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  2. May 26, 2020 · 26th May 2020 Today, we’re looking at a Royal History Mystery that involves a king and his niece and whether their relationship was too scandalous for the time period. Did Richard III want to...

    • Westminster Abbey – 1484
    • Christmas
    • All Th’Issue and Children of The Said King Been Bastards
    • Loyalte Me Lye
    • The Cat and The Rat
    • The Buck Letter
    • Portuguese Interlude
    • to Gratify An Incestuous Passion…

    After the death of Edward IV in April 1483 and Richard III’s subsequent seizure of King Edward V, Elizabeth Woodville fled with her five daughters to Sanctuary in Westminster Abbey. After the disappearance of her two sons, Edward and Richard of Shrewsbury, her eldest daughter Elizabeth of York was considered by some as the rightful heir to the thro...

    Later in March Elizabeth of York went to court and joined Queen Anne’s household, where her famed beauty was reportedly attracting a great deal of attention. But at the end of that month tragedy struck, Richard and Anne lost their only son, Edward Prince of Wales. It was a terrible blow to the couple and to their marriage, Amy Licence noting that i...

    Why would Richard III want to marry his brother’s daughter who he had deemed illegitimate? There would have been some obvious immediate advantages for Richard. He had lost both his wife and son in the space of a year, and with a tenuous hold on the throne, an heirless king was vulnerable. Elizabeth was young, beautiful and most importantly, her mot...

    There is no real evidence of either Elizabeth or Richard’s actual feelings for each other. While it is becoming popular for Richard to be depicted as a sort of romantic hero, there is no doubt he was entirely unconcerned with romance when it came to choosing his future bride. Richard was more pragmatic than his brother Edward IV in that department....

    Croyland said that “the King’s plan and intention to marry Elizabeth, his close blood relation, was related to some who were opposed to it and, after the council had been summoned, the king was compelled to make his excuses at length, saying that such a thing had never entered his mind. There were some at that council who knew well enough that the ...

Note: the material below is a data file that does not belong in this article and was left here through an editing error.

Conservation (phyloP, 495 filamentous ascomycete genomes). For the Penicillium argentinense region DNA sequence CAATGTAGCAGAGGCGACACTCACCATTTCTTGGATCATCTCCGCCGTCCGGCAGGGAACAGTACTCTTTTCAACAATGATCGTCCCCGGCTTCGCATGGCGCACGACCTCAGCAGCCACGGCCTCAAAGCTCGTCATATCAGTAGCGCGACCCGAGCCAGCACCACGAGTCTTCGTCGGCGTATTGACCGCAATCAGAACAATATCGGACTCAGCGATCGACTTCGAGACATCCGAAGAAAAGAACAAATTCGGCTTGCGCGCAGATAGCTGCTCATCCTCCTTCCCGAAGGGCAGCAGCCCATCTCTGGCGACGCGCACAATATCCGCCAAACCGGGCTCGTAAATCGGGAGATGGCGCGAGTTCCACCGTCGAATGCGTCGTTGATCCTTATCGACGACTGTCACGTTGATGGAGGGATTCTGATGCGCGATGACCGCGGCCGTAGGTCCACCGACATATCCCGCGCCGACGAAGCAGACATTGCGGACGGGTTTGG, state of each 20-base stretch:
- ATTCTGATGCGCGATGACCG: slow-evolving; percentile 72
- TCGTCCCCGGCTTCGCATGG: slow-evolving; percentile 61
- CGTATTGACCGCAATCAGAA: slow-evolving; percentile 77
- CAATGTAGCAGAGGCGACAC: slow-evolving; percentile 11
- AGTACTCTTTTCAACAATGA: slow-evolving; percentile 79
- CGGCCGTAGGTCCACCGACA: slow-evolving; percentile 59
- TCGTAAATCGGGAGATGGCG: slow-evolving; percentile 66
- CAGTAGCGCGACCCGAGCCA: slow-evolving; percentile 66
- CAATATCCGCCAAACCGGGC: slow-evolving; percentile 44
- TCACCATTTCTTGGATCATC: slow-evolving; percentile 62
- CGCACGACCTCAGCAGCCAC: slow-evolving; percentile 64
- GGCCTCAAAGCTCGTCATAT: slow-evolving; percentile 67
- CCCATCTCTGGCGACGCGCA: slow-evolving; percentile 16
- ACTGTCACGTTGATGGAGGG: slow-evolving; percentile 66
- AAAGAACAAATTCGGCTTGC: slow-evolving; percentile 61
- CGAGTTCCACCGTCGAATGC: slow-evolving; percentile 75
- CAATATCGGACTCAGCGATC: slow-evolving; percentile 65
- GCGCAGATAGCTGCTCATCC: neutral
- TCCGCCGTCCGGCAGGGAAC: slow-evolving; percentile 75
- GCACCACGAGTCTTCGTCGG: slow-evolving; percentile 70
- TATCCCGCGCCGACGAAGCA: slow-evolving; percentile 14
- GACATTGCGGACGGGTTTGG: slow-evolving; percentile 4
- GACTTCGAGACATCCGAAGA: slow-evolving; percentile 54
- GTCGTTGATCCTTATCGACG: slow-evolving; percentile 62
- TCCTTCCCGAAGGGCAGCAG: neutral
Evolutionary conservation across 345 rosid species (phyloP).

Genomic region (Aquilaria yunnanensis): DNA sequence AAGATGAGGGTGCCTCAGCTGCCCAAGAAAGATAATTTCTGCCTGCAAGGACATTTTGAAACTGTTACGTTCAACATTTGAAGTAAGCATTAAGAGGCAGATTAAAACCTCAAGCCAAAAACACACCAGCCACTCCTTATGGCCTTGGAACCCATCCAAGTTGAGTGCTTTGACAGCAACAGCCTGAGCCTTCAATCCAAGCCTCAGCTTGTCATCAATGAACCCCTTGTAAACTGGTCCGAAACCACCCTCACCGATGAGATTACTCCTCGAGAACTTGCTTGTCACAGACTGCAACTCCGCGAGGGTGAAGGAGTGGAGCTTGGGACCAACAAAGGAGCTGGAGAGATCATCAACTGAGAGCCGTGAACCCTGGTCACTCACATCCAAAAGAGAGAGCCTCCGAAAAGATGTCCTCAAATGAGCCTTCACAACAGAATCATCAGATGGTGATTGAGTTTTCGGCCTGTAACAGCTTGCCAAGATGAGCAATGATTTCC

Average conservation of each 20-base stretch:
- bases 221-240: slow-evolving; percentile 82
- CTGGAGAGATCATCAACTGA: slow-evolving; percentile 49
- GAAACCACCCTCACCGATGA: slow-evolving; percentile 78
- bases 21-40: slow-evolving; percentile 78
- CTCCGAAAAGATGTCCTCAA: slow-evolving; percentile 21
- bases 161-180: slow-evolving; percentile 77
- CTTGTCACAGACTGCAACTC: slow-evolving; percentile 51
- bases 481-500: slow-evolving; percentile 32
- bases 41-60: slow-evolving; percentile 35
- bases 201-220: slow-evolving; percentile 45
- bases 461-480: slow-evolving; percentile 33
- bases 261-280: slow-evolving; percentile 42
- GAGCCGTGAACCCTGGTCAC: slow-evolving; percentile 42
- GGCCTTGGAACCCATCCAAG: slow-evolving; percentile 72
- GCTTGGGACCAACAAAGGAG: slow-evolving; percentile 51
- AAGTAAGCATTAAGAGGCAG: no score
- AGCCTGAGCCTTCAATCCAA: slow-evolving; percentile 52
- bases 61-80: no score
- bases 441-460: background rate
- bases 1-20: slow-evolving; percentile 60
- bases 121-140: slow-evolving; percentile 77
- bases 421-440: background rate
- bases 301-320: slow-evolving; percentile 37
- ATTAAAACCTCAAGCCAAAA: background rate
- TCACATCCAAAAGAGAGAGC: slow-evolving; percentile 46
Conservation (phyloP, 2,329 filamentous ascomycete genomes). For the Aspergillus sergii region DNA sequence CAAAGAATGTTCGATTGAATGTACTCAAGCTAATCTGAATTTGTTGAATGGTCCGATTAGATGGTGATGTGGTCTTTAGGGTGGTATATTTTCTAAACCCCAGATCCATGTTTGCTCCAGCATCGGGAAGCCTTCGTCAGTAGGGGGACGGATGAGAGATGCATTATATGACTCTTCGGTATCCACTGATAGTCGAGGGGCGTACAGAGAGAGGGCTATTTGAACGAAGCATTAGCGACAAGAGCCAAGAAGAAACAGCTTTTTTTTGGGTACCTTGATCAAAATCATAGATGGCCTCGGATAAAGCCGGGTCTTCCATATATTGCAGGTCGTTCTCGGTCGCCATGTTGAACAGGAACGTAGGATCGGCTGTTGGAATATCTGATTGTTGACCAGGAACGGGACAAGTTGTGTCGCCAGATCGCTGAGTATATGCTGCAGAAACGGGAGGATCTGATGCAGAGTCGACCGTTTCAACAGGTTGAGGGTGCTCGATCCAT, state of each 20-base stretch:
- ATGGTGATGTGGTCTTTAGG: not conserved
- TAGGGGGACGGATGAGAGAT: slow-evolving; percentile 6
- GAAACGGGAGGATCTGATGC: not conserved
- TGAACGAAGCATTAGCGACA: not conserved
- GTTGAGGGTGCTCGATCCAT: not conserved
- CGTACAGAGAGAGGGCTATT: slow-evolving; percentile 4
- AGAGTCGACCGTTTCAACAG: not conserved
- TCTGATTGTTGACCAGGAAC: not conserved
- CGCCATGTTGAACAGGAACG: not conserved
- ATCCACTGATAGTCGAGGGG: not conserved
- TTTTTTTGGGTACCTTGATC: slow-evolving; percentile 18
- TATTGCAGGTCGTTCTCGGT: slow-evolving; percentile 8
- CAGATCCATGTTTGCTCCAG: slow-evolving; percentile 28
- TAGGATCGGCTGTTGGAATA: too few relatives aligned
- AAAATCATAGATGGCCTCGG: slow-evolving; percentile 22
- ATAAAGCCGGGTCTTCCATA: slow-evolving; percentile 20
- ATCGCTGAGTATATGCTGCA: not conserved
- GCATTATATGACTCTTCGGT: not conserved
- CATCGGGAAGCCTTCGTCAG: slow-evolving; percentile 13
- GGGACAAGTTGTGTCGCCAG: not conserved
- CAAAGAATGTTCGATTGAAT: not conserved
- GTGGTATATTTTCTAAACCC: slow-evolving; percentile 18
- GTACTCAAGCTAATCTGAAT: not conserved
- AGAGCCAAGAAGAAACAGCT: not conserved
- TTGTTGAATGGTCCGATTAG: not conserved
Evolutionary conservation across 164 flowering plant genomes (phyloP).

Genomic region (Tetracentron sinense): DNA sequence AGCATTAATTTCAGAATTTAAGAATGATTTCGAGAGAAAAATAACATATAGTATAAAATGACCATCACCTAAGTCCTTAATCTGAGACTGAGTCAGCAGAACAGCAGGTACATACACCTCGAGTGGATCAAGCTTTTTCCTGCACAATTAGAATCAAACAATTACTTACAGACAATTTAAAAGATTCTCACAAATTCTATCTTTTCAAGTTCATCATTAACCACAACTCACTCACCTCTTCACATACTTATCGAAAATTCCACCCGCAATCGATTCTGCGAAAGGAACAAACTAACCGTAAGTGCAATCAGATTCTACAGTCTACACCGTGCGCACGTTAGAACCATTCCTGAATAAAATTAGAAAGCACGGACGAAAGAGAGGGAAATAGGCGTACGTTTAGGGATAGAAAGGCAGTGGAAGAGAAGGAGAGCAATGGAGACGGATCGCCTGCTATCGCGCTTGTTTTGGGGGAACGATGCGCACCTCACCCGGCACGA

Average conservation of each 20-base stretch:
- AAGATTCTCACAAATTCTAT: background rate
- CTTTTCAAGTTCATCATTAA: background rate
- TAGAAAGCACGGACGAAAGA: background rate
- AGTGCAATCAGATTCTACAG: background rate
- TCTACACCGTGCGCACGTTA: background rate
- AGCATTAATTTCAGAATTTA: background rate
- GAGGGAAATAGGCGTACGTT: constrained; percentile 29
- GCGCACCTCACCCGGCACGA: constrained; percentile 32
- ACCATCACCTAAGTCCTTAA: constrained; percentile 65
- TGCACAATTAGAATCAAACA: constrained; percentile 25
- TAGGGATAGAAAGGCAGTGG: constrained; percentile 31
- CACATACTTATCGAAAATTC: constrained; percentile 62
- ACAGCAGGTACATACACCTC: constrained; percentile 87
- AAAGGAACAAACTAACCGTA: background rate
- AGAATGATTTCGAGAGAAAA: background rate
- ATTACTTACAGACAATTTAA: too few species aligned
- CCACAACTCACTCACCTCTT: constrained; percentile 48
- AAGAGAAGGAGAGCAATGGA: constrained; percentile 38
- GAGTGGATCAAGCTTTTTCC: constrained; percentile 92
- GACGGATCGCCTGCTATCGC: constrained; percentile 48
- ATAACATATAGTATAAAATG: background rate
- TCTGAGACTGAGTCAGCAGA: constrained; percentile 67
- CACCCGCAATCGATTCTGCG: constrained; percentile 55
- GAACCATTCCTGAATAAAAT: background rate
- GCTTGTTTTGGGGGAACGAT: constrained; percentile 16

There are two George Bucks. The first George Buck was an antiquarian who served King James I as his master of Revels. Buck’s most important work, his History of the Life and Reign of Richard II was not published until after his death. Buck happened upon the previously undiscovered Croyland Chronicle, containing Richard III’s suppressed act of Parli...

    Proposed plans for a double-marriage alliance with Portugal were only discovered in the 1980s. Sometime after March of 1485 Richard had entered into negotiations to marry the Infanta Joanna, the sister of John II of Portugal, and his cousin the Duke of Beja to marry an unnamed ‘daughter of Edward IV’. On the 22ndof March 1485 Sir Edward Brampton we...

    While we have seen several entirely imaginary depictions of romantic love between uncle and niece in fiction recently, the one thing we can almost positively rule out is sexual intercourse. Elizabeth had left sanctuary in March of 1484 and was at court soon after. Had they been sleeping together it is almost certain that Elizabeth would have concei...

  3. Richard III (2 October 1452 – 22 August 1485) was king of England from 26 June 1483 until his death in 1485. He was the last king of the Plantagenet dynasty and its cadet branch the House of York. His defeat and death at the Battle of Bosworth Field, the last decisive battle of the Wars of the Roses, marked the end of the Middle Ages in England .

  4. Jul 5, 2017 · This is particularly evident in the question as to whether or not Richard III made plans to marry his niece, Elizabeth of York, in 1485. What exactly the nature of their relationship was has been eroded by time, but there is far too much smoke around the issue for there not to have been at least a reasonably-sized fire.

  5. Elizabeth of York (11 February 1466 – 11 February 1503) was the Queen of England from her marriage to King Henry VII on 18 January 1486 until her death in 1503. [1]